Physical therapy is hard work, no matter what injury you're recovering from. Pelvic pt is no exception. In addition to being a lot of work, pelvic floor physical therapy is also incredibly vulnerable for the patient. If you know what to expect when you come in for your initial examination and subsequent therapy sessions it can be a lot easier, and prove to be the help you need to feel like yourself again.

Be prepared to start by providing a history of your pain; when the onset of any discomfort was, if you know the cause, what makes you feel better/worse, and your treatment history for this issue. This should be a comfortable, yet intimate, conversation with your therapist. If you were referred by your doctor, you should have some idea about the questions you'll hear. Be sure to provide as much information as you can and to offer up any information you think your therapist will need to know.

Your therapist will also likely offer an external and/or internal examination. At Sloane Stecker Lincoln Square we focus on an orthopedic approach to therapy so the treatment here definitely comes from that school of thought. In an external pelvic floor examination your hips, low back, core muscles, pelvic and other muscles might be tested for any weakness.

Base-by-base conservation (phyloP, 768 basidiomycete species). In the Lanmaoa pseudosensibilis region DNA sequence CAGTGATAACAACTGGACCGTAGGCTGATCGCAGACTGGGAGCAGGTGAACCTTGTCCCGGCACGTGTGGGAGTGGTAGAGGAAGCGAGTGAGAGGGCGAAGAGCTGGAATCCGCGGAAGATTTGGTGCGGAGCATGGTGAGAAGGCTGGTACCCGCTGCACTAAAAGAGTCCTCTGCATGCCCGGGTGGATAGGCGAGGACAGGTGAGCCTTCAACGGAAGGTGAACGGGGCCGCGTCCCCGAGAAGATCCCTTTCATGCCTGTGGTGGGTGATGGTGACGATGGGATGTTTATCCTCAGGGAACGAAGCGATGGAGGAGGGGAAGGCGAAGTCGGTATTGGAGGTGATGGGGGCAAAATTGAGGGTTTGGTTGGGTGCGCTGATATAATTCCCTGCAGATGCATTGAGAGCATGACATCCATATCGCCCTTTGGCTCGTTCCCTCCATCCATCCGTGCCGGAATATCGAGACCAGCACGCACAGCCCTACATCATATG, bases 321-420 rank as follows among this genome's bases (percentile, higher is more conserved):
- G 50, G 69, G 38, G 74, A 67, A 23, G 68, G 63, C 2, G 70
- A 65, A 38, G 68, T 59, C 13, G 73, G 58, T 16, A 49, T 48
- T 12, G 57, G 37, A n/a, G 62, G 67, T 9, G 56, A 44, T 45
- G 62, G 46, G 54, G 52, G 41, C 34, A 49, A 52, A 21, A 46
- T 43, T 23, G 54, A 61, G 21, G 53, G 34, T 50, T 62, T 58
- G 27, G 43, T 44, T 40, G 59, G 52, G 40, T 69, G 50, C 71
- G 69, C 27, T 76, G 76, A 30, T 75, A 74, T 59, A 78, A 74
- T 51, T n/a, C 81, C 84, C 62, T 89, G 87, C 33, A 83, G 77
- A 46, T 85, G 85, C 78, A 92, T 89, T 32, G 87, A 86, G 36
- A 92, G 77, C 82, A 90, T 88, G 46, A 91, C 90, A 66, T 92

The internal examination for pelvic pt for women is very different than any typical gynecological appointment. In general there will be more time to talk to your physical therapist and get to know them than when you go to the gynecologist. Appointments are run by your physical therapist and are more than the ten-minutes-and-you're-out-the-door approach you might be used to with other doctors. Your physical therapist is also focusing on the joints, tendons, and fascia of your pelvis, which is a different examination than you'll experience at your gyno. Definitely ask your pt the questions you need to in order to feel comfortable before any examination takes place, but also remember they're here to help you feel your best again.

Depending on your therapists prognosis you might leave with some exercises to do at home, medications, or some tips on lifestyle changes that will help you recover. Your therapist should also have an idea of what your recovery path will look like and you should (hopefully!) leave the office with a sigh of relief that you're on the right track to recovering.

 

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